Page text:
Greece faced mounting pressure from other EU countries on Monday to get a better handle on migration flows, but suggestions that the country could be excluded from Europe's border-free Schengen area faced resistance.
More than 1 million migrants and refugees reached Europe last year, straining local resources and creating tensions between European countries.
EU interior ministers were meeting in Amsterdam on Monday to discuss their response to the refugee crisis, most notably when it comes to border controls.
Currently, most migrants travel from Turkey to Greece and on through the Balkans to reach northern European nations. Greece has been accused of letting the migrants move through its territory largely unchecked, even though it is supposed to police its border with Turkey.
Turkey is one of the external frontiers of the Schengen area, a free-travel zone that allows people to move around freely through 26 European countries, normally without the need for passports or border checks.
"If people do not manage to secure the European external borders - that is the Turkish-Greek border - then the external Schengen border will move back towards Central Europe," Austrian Interior Minister Johanna Mikl-Leitner threatened Monday, ahead of the Amsterdam talks.
"Greece is required here to do everything as quickly as possible, to use resources ... to secure this external border," she added. "It is a myth to think that the Greek-Turkish border cannot be secured. The Greek navy has sufficient capacities to protect this border."
German Interior Minister Thomas de Maiziere told journalists in Amsterdam that pressure would be put on Athens so that "Greece does its homework."
"We need to look very closely at the position of Greece within Schengen," Belgian Interior Minister Jan Jambon added. "First and foremost, Greece has to do what it has to do - namely controls."
But the European Commission rejected the suggestion that Greece could be excluded from the 26-country Schengen area.
"There is no plan to exclude Greece from anything. We never discussed either a suspension of Schengen, or the exclusion of a Schengen member," said Natasha Bertaud, a spokeswoman for the European Union's executive.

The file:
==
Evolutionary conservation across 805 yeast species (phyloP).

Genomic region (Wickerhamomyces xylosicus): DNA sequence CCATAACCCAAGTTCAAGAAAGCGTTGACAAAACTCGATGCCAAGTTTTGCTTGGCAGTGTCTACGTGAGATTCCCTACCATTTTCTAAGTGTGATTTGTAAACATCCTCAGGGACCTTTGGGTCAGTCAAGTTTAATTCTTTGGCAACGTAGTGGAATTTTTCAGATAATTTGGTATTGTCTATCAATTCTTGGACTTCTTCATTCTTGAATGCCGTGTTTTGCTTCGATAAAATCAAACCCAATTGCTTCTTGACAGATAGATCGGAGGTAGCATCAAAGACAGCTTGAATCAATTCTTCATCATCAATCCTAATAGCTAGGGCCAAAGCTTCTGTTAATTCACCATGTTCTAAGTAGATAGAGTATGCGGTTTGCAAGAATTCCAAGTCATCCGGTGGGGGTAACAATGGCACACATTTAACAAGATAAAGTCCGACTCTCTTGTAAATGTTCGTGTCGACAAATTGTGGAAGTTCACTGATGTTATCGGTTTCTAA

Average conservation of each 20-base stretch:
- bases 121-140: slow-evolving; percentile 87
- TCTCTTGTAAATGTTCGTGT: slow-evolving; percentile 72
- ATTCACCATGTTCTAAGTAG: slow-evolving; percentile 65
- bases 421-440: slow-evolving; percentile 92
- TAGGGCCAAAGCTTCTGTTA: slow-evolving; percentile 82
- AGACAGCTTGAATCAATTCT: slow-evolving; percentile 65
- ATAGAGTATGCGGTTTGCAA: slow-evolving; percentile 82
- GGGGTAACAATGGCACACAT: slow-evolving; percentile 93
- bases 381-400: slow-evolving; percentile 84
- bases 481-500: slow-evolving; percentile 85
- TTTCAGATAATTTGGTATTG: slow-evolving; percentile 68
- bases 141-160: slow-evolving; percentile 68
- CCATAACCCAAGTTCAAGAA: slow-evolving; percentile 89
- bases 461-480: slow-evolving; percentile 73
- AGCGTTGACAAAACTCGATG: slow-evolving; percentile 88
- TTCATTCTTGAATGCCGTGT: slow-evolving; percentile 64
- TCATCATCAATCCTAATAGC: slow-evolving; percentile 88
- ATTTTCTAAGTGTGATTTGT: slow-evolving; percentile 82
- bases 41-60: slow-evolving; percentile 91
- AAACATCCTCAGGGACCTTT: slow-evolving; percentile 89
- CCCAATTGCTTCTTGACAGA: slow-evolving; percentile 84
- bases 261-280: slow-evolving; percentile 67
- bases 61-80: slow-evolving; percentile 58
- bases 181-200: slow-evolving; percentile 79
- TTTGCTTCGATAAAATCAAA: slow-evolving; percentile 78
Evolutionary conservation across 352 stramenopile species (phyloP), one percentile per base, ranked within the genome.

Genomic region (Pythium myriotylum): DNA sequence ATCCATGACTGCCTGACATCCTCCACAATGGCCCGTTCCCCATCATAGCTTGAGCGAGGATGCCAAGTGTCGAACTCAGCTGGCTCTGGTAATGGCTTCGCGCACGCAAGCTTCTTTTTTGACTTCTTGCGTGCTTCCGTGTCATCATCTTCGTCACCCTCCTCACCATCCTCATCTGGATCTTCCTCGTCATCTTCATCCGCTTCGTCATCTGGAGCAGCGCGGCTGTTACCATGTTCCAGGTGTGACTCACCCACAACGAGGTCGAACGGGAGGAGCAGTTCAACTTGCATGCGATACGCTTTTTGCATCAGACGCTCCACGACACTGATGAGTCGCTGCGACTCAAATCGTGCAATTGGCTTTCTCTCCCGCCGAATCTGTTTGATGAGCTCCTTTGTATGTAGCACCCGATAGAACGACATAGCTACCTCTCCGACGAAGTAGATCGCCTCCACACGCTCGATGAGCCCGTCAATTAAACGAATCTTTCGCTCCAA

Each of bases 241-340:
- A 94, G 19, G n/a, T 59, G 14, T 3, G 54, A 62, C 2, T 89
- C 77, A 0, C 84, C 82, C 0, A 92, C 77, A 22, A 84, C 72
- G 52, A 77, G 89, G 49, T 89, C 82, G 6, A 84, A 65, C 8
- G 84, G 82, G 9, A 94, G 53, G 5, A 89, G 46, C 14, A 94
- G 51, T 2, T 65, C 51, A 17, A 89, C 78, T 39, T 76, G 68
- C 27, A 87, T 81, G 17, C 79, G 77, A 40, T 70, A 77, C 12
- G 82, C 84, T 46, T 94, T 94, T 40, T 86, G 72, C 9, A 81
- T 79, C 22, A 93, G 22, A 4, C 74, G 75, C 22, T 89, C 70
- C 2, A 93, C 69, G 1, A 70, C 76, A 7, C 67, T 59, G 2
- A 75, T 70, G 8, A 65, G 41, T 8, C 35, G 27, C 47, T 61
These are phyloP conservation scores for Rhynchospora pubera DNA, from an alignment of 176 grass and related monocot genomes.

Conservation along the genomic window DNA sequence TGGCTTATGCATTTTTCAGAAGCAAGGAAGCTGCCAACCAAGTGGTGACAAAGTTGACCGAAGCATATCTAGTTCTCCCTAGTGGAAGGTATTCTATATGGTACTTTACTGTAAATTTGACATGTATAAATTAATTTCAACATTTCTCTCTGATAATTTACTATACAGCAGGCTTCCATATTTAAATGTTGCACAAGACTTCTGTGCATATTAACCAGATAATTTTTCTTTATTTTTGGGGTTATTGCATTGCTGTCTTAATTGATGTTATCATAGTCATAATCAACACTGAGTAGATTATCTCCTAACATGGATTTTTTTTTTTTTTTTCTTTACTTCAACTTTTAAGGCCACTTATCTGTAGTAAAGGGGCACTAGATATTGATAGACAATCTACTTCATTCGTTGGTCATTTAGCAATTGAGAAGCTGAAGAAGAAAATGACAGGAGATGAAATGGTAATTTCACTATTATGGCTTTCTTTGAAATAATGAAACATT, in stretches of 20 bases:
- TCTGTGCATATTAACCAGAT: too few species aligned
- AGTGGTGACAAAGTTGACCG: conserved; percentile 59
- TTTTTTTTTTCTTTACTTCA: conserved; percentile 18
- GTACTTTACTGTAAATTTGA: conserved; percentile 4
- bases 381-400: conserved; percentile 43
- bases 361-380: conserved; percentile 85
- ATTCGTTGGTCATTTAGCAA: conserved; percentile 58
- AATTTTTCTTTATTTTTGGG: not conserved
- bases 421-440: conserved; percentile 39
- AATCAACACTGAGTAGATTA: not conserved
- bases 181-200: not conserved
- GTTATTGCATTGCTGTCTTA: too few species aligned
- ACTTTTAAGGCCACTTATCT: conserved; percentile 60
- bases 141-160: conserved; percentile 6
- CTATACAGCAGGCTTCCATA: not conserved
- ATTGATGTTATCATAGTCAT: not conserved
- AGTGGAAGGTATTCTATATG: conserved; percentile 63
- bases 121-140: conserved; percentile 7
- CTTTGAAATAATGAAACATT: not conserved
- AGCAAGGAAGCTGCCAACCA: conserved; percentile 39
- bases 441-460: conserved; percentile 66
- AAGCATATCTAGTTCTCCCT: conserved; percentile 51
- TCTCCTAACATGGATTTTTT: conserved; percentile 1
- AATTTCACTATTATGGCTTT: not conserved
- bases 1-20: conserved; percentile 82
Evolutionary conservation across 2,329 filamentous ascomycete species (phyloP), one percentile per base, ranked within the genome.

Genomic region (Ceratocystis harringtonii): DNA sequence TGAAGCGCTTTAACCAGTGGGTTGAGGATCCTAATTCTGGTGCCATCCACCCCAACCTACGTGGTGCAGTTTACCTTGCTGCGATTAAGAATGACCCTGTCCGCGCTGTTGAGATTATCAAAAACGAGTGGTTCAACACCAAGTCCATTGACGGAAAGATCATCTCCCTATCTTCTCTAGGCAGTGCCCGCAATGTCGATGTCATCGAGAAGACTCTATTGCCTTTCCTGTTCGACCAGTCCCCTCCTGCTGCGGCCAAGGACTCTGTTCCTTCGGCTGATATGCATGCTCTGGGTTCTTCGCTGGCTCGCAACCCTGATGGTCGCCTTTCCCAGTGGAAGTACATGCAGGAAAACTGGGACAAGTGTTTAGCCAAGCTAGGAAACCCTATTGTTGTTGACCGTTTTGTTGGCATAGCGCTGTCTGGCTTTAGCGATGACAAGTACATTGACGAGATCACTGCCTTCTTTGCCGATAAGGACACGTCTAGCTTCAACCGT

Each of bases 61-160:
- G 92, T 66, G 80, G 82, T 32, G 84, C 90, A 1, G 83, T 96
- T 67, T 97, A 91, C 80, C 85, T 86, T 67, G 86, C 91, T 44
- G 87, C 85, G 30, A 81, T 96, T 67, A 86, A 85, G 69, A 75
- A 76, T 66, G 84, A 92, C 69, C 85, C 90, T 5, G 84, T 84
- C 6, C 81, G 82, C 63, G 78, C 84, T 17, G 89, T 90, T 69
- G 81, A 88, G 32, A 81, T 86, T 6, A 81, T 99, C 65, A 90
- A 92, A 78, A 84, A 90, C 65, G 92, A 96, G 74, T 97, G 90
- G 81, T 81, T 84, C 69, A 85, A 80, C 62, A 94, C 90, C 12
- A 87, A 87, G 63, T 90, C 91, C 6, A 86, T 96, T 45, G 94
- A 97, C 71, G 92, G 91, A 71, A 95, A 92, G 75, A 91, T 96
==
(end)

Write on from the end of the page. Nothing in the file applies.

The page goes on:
Greek Deputy Immigration Minister Ioannis Mouzalas complained Monday about the "blame game" against Athens, arguing that the country is becoming "better and better" at identifying migrants upon arrival.
Meanwhile, several EU ministers warned about the risk of chipping away at the unity of the Schengen bloc.
"In no case should we abandon Schengen, it is really the be-all and end-all of the EU," said Luxembourg Deputy Prime Minister Etienne Schneider.
"Europe must remain a stable structure ... There cannot be bits of Europe inside and bits of Europe outside because that would be the start of dissolution," Italian Interior Minister Angelino Alfano added.
Speculation is rife, however, that Schengen's free-travel principle is already at risk of crumbling after some member states re-introduced internal border controls to stem refugee flows.
The EU ministers were considering ways Monday of prolonging those emergency measures.
"Schengen and freedom of movement is one of the biggest achievements of European integration. We have to do all that is possible to safeguard it," EU Migration Commissioner Dimitris Avramopoulos said in an interview with the Italian daily Il Messagero published Monday.
"The refugee crisis today is threatening something bigger than simply the Schengen treaty," he added. "European unity as a whole is at stake."